Editor’s Note: In his college admissions essay, Yirong “Lukas” Chen, relates how he used problem solving skills to develop an app finding a parked car. More important than the app’s success, Lukas says, was the development of persistence and the clarification of career goals. Lukas plans to attend either the University of California at Irvine to major in computer science or The University of Illinois at Urbana-Champaign to major in Math.
Problem Solving: Where Did I Park?
One hundred windshields reflected the low-hanging sun into our eyes. Another barrier to success. “Was it B12 or B24?” I thought silently, trusting we were nearing our objective. My father shot me a sideways glance as the blue lot suddenly transformed into the pink lot. “We must have been blue,” I assured myself although my confidence was waning. After a joyous day of Christmas shopping, I was regretting the boasts I’d offered earlier in the day. We couldn’t find our car, and it had been my job to remember where we’d parked.
This is a common problem, of course, one that my friends and I discussed at length when classes resumed the next semester. The pain of finding a car in a parking lot full of nearly identical vehicles was echoed across the lunch table as we spoke. And I decided to do something about it.
Problem Solving: Mobile Application Development
Equipped with skills in windows and web programming, as well as encouragement from my friends, I began using my free time to learn about mobile application development. I had already built some simple programs using windows and web programming tools, and had even made some pocket money by building a word-based puzzle game using Tencent’s suite of bot services. Building an entire application, though, was a new challenge, which I set about completing with passion and gusto.
After many sleepless nights of development and debugging, I completed my first version and invited my friends to test the software. Those alpha-users quickly revealed shortcomings in my creation. It was troublesome to manually click a button to record the parking location, and many users felt their native maps app from Google or Apple could simply record the location for them.
Problem Solving: Researching the Competition
The latter issue posed a real threat to my success. Competing with those behemoths meant my app needed to be seamless and easy to use. I decided to research what my competition was doing to see if I could build a better app than they could. To my surprise, most of the parking applications on the market required users to press a button, but I now believed this to be a wholly unnecessary step. I instituted some innovative changes to my application. I began using the phone’s GPS to detect moving speed. Once the speed dropped below a specific amount, the application would use the pedometer to track the number of steps being taken. Thus, my application was able to assume that a user had just parked their car and automatically recorded the location.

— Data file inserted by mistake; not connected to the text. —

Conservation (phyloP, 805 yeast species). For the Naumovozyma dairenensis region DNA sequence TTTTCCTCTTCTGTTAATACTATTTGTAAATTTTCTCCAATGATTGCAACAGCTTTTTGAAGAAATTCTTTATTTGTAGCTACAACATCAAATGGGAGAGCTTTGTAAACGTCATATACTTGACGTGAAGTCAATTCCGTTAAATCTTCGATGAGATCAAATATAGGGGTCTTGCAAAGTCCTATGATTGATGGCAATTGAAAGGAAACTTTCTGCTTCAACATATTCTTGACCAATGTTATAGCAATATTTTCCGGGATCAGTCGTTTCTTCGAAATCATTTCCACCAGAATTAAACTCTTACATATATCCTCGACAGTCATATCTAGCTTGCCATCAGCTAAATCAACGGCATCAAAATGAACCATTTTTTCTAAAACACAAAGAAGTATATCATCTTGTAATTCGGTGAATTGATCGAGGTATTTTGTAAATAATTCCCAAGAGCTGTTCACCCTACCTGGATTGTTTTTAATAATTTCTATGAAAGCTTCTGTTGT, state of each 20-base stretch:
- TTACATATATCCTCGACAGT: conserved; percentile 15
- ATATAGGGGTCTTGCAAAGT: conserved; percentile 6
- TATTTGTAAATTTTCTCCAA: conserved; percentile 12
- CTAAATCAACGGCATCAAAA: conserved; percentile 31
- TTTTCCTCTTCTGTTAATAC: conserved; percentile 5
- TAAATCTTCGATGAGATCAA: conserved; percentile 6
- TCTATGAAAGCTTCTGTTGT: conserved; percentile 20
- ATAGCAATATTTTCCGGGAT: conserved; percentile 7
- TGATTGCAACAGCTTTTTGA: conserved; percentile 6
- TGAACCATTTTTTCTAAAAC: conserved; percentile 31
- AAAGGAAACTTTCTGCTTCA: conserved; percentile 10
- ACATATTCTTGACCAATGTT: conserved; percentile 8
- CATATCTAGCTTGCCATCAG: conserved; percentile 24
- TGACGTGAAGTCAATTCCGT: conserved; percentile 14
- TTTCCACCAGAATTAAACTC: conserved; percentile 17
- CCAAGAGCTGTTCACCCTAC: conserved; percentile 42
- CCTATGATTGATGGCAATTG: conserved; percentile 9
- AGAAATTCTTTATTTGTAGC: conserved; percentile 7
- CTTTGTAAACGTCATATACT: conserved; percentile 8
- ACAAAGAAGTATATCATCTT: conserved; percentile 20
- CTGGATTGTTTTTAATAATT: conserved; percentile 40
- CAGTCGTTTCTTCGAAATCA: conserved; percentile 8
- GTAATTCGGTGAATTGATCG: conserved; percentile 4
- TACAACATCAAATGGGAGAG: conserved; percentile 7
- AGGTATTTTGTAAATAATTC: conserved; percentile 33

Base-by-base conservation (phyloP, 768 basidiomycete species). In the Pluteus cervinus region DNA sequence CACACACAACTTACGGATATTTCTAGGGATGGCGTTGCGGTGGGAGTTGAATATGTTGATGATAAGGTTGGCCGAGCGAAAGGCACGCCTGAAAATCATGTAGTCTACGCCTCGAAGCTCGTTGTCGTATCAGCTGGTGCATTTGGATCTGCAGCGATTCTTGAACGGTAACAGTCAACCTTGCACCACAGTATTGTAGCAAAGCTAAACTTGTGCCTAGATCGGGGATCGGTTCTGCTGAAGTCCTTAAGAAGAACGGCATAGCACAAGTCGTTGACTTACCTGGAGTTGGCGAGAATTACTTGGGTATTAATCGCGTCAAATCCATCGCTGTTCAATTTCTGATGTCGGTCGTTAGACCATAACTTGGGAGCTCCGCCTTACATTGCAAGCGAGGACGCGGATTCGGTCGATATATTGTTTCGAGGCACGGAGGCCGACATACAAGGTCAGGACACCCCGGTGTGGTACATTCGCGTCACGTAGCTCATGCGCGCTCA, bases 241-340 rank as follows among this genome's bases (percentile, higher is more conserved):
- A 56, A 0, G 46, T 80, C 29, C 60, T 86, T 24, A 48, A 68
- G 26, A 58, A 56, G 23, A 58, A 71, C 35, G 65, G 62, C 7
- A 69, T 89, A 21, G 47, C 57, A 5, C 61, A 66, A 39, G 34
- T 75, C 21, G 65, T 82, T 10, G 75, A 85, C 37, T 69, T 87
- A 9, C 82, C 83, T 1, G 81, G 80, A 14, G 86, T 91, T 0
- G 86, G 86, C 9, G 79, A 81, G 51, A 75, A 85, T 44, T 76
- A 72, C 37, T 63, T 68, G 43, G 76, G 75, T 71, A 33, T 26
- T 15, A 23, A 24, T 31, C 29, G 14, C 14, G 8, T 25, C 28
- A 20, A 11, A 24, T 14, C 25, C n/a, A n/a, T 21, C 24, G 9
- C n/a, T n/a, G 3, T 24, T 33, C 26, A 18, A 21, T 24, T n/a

My community of users loved my innovations. They praised my work and assured me it had saved them from the embarrassment of losing their vehicle. Yet, as with any technological innovation, there is still work to do. Because it runs in the background, my application consumes a percentage of the power from my users’ phones. There are also some undiscovered bugs still lurking beneath the surface, waiting to be found.
Problem Solving: Pain Leads to Gain
In truth, my simple parking application may not be commercially viable, but it was a wonderful exercise to test my programming and creative problem-solving abilities. Most importantly, I proved to myself that through persistence and an open mind, I can achieve anything. Whenever I encountered a bug, which was often, I felt frustrated and tired. But I relied on internet resources and a large community of programmers online to find solutions to the problems I was having. I even learned more about the business of technology, having completed a market analysis of the parking application ecosystem.
While losing a car in a parking lot might seem like an inconsequential problem, I’m already using the skills I developed in this project to address more pressing social issues. It is my dream to become a technologist, an innovator who builds new tools not just for profit, but to push forward healthy social developments.